If I live to see 100, make that 101, let me live it like Olivia de Havilland, with class, humor…and in Paris.
Just last week, days before her birthday, she was given a damehood by Queen Elizabeth II for her services to drama. She is the oldest woman to receive this honor.
Dame Olivia was one of the top actresses of her time, with a career that spanned decades. She gained the respect of audiences and colleagues alike. But she represented more than just glamour and success. Through the influence gained by her talent, she fought for others, those without a voice, and changed lives as a result.
A working woman in a sexist environment, she held her own against those who would pull her down and managed one of the most successful long-term careers in Hollywood history.
I’m far from the only one to take note of Dame Olivia’s qualities, now and then. In February 2016, The Oldie magazine, a satirical publication from London fighting ageism, named her “Oldie of the Year.”
Her response to that honor was delight and delightful. Over the years, her wit has shown in so many of her personal appearances, with a smile and a wink at life.
My fascination with and appreciation of Dame Olivia de Havilland began when I was high school, at the same school she had graduated from in 1934, Los Gatos High School in Los Gatos, Calif.
The summer between my junior and senior years I had a job working in the school library, and my tasks included repairing older books. One of those was the school’s 1934 yearbook, and the librarians turned a blind eye as I spent a little too much time looking for all mention of her. Even then, she stood out from her peers in her poise and class in front of a camera.
Classic movie fans, indeed anybody familiar with her work,
will know her best for two roles, as Melanie in Gone With the Wind and as the dashing Errol Flynn’s most frequent leading lady.
She was nominated for an Academy Award as Best Supporting Actress for her work in Gone With the Wind in 1939, but it wasn’t until she starred in the phenomenal film To Each His Own in 1946 that she won her first Oscar, for Best Actress in a Leading Role. That was followed three years later by the same award for one of my favorite of her films, The Heiress.
In between those two wins, she received a Best Actress nomination for The Snake Pit, a ground-breaking film about the treatment of the mentally ill. Bringing those images to the screen created public awareness of the plight of millions, and those who suffer from mental illness today can be thankful for her work in what I hope & pray is now a long-outdated portrayal of institutionalization.
She had one sister, the late Joan Fontaine. Miss Fontaine was a year younger, and the two are the only sisters in Academy Award history to each win an Oscar for Best Actress.
For those who aren’t aware,
in Hollywood’s early years what was known as the studio system reigned, in which actors and actresses were under contract and controlled by the strict standards and seeming whims of the studio executives. Dame Olivia took her studio, Columbia Pictures, to court in 1943 and won, and the resulting decision changed labor laws, greatly reduced studio power and began the decline of the contract system.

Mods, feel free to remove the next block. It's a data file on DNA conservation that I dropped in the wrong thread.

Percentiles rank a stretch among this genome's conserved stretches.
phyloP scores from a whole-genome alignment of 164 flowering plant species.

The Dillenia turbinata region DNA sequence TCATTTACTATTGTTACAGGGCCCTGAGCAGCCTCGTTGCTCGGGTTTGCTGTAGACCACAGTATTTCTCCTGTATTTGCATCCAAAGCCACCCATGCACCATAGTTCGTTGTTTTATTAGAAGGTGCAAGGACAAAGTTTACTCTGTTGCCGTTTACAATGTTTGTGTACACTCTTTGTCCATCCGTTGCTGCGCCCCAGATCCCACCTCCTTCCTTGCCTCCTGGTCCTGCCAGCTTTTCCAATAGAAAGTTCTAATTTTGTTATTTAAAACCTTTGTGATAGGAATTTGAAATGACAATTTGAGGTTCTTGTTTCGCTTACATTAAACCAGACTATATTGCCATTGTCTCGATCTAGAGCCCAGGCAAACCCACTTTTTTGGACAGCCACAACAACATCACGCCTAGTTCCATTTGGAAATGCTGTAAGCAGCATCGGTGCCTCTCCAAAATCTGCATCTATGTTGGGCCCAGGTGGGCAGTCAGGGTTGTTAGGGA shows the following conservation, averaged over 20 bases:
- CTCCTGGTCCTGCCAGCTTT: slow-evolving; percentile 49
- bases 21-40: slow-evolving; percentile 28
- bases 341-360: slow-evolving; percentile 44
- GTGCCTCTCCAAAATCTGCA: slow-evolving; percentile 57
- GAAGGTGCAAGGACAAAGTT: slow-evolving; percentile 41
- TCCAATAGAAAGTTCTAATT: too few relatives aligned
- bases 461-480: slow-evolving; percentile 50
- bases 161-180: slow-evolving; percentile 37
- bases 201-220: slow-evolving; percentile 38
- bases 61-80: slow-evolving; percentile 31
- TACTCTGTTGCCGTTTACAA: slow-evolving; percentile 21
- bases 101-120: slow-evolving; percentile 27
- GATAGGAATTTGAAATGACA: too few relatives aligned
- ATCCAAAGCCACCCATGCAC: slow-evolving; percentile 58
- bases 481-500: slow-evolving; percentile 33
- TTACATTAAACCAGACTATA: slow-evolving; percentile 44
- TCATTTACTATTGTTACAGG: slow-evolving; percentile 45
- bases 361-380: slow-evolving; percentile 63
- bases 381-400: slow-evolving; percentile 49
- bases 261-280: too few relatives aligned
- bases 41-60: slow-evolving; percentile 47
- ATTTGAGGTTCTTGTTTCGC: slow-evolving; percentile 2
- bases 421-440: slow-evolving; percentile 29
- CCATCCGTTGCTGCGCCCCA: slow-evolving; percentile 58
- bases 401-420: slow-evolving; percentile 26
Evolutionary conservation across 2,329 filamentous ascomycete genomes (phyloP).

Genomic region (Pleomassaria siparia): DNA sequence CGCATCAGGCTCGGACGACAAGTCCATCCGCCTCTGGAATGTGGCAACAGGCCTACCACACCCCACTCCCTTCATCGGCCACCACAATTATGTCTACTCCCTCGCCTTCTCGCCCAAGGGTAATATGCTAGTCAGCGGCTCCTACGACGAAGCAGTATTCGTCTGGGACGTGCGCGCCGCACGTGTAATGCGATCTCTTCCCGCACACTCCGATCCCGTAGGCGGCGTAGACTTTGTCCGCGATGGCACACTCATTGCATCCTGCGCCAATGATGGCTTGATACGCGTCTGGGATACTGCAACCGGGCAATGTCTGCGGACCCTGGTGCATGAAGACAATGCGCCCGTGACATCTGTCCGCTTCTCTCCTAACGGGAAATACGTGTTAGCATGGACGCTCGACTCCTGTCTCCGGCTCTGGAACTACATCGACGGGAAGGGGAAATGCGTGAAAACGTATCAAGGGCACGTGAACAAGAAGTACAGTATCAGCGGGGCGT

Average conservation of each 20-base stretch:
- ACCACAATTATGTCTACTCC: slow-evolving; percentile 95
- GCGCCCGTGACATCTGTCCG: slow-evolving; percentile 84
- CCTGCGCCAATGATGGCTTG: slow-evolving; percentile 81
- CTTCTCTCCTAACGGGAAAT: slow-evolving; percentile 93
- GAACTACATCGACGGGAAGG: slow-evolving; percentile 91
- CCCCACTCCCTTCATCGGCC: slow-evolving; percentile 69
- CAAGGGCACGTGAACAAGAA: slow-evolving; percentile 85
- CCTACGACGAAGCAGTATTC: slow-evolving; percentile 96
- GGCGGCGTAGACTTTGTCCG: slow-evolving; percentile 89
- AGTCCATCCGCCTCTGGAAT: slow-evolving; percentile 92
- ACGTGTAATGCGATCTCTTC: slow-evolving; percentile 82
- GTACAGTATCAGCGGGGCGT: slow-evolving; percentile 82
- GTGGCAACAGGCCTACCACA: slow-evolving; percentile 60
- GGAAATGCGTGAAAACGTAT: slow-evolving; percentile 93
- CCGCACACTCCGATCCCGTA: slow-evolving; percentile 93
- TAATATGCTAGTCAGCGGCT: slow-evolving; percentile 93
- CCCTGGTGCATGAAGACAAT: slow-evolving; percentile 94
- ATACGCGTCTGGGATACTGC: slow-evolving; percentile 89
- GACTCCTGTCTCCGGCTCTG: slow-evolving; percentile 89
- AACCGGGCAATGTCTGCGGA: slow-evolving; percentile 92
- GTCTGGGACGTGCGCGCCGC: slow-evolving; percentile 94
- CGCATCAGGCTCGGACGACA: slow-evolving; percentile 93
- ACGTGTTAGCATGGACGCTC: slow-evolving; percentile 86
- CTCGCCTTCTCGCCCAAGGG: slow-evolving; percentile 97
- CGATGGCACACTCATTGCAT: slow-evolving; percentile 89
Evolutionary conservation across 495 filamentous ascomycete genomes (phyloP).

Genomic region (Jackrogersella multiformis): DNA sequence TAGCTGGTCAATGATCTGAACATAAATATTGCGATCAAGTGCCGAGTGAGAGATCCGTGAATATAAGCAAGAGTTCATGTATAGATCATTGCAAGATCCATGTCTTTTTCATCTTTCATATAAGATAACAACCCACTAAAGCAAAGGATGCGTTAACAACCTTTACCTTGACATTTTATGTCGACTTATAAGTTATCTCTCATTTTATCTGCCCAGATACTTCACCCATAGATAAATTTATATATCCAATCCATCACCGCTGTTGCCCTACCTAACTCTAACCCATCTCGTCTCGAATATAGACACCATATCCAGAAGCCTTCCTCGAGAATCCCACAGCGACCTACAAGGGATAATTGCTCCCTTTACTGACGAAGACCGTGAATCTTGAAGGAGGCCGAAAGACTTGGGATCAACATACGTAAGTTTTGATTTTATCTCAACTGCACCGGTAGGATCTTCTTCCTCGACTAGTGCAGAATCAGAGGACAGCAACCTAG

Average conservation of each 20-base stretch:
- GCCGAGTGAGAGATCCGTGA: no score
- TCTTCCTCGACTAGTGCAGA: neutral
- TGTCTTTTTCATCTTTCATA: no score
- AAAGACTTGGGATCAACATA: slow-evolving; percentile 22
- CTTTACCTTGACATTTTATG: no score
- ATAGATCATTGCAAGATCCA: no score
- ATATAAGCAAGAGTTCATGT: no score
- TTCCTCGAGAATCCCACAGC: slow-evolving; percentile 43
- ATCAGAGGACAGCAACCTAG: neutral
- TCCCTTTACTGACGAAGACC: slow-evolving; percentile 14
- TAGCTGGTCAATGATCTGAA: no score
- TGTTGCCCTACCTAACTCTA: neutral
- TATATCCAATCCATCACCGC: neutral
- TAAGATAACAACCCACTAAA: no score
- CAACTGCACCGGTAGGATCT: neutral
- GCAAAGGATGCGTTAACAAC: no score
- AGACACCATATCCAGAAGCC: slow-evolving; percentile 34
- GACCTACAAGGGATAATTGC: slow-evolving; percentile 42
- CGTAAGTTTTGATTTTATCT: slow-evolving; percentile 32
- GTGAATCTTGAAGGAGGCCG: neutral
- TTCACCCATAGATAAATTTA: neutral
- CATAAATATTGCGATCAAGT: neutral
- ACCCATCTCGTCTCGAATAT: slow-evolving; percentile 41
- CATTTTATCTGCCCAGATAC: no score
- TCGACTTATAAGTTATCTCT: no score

As a result it was almost impossible for her to find work for a couple of years, but at the end of that time she began a comeback that reduced that gap in her work to a non-entity in her overall career.
Perhaps there were times in those years when she wondered if she should have been the one to take that stand. Even if she never wavered in her pride in her decision, she likely cried or otherwise railed over the blacklisting of her talent. I don’t know enough about her to know what her reaction may have been, except it would have been human.
She has stood her ground again, and filed a lawsuit against the FX network, suing for infringement of common law right of publicity, invasion of privacy and unjust enrichment. Her claim is based on the “inherently untrue” portrayal of her as a bitchy gossip-monger, something records readily available to producers would show to be false.
She was, rather, known to be gracious and kind, a woman who refrained from gossip and treated all with respect and dignity.
Although she is an American citizen, Dame Olivia has lived in Paris since 1960. She continued to act until the 1980s, and her last major public event was in 2008 when she was presented with the National Medal of Arts.
Our high school has an annual award, “The De Havilland Cup,” given to a student for a monologue performance. That tradition has lasted more than 70 years, and I expect it will continue for many more to come. It is a fine tribute to her talent and dedication to her craft, for it takes both those qualities to win this award.
Dame Olivia de Havilland was a force in Hollywood, and remains a strong & gracious woman. She is one of the last living stars from the Golden Age of Hollywood, that wonderful era from the 30s to 40s.*
Happy 101st birthday, Dame Olivia, and congratulations for a long and marvelous career, for your dignity and poise, for representing the best for working women everywhere.
*Those familiar with the “Golden Age of Hollywood” know that much of the work created during that time was a product of the studio system. It was a wonderful era for film, but not so much, perhaps, for many of the actors and actresses.
Header Image Credits, clockwise from top left: 1) With Errol Flynn in Captain Blood; 2) With Bette Davis in In This Our Life; 3) With George Brent in In This Our Life; 4) With Montgomery Clift in The Heiress; 5) With Jack Carson in The Male Animal; 6) In Princess O’Rourke. Reviews for these films can be found on Classic for a Reason.